G. Willow Wilson and M. K. Perker, creators of the recent Vertigo original graphic novel, Cairo, reunite with the latest Vertigo series, Air. The first issue is one of the stronger first issues of a Vertigo title that I have seen recently, but as to what that means for the book's viability remains to be seen.
Regarding good first issues, two current Vertigo books that I love, Fables and Scalped, did not exactly have auspicious debuts, but in both cases, they came with a strong foundation for a series, so that they were able to sustain an extended run with their premise.
The concept of the book is that a stewardess named Blythe (who is afraid of heights) gets caught up in a struggle between forces she cannot comprehend, and at the center of it seems to be a man she finds herself deeply drawn to, a man who hails from a country that does not exist.
So the real test of the series will be how well Wilson develops the conflict between the two factions (as of the first issue, the Etesian Front, a vigilante group devoted to protecting the skies, sort of like an airborne Guardian Angels, does not strike me as all that interesting of a rival - they seem more buffoonish than anything). That will likely determine how viable the comic is as an ongoing series.
But for just this first issue, it was an enjoyable experience, especially the mysterious stranger, Zayn, who appears to Blythe first as a Pakistanti, then as a Greek, then as a Spaniard, then as an American and finally as his true self - but who IS his true self really? Heady!!
Artist M.K. Perker tells the story quite well, although I can't say that I'm fond of a lot of his character work - often, character's faces (except for Blythe, luckily) seem to be lacking in definition, as though Perker finds one disguishing feature, accentuates that and then hurries the rest.
The issue really succeeds or fails based on the interaction between Blythe and Zayn, and luckily, Wilson delivers there, particularly their dramatic introduction into the comic on the first page (they're plummeting from the sky together).
One thing that sorta took me out of the comic was the ending (spoiler warning!) - Wilson seems to want to end the issue on the intriguing cliffhanger that Zayn comes from a country that does not exist. That's a cool idea - however, I don't think it is explained in the comic well, at all. At the end, Blythe gets a letter from Zayn. The return address is from the country of Narimar. Blythe then gives us the "duh duh duuuuuuuuuuuuuh" moment of the ending "Don't you see? That's part of what I don't understand. I've been to almost every country in the world with an airport big enough to land in. There is no Narimar. Zayn is writing from a country that doesn't exist."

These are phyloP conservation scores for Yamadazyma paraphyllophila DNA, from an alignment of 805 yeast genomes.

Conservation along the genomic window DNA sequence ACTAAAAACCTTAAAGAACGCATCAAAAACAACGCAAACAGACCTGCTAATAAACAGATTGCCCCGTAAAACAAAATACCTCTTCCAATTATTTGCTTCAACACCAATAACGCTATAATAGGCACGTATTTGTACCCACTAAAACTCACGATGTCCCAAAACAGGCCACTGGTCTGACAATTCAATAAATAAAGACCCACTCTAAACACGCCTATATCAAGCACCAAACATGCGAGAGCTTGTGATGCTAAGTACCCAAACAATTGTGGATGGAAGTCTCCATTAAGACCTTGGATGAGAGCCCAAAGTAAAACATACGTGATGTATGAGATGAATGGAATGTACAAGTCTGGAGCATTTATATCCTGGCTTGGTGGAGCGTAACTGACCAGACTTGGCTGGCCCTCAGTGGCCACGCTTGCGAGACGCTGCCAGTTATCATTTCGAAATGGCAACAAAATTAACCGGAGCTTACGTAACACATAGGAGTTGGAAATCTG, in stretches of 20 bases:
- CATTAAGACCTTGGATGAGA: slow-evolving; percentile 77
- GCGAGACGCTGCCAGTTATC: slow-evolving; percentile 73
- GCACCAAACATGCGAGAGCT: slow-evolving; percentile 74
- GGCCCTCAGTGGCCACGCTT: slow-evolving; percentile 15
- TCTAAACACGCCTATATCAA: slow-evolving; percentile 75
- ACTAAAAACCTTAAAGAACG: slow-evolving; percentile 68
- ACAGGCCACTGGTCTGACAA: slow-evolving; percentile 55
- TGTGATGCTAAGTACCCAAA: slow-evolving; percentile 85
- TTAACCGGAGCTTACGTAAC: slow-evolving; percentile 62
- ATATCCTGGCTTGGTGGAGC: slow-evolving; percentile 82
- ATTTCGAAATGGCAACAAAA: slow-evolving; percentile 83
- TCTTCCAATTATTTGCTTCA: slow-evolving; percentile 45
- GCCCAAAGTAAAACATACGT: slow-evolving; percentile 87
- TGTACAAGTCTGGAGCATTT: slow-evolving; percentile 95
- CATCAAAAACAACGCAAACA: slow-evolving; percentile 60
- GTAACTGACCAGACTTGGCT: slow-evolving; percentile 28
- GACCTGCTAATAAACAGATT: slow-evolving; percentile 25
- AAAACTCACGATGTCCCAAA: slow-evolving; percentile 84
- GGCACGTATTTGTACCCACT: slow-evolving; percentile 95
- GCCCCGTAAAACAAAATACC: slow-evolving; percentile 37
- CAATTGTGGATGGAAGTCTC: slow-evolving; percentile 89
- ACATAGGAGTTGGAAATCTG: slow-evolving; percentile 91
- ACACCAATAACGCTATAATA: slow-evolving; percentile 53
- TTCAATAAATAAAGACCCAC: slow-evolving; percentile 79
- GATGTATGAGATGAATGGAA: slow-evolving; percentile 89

So my problem is - why in the world would she have THAT reaction, and not "Oh, Zayn made up a country to mail his letter from - you know, just like how he made up four different personalities the other day"? I think that problem could have been easily addressed if we had seen Zayn speak about his country, or better yet, have a member of the Etesian Front refer to Narimar. Just give us SOMEthing that would explain why Blythe would believe that it could possibly be a real country, because Zayn putting it down as a return address just is not nearly enough. And while it may seem like a minor detail, it's the hook that Wilson wants to end the book on, so I think it is a pretty big deal for the issue.
In any event, the issue overall was a good issue, with some nice character development, and it sure is nice to read a Vertigo comic starring a woman (coupled with Madame Xanadu, Vertigo went from not having a series starring a woman for, like, fifteen years to suddenly having TWO!).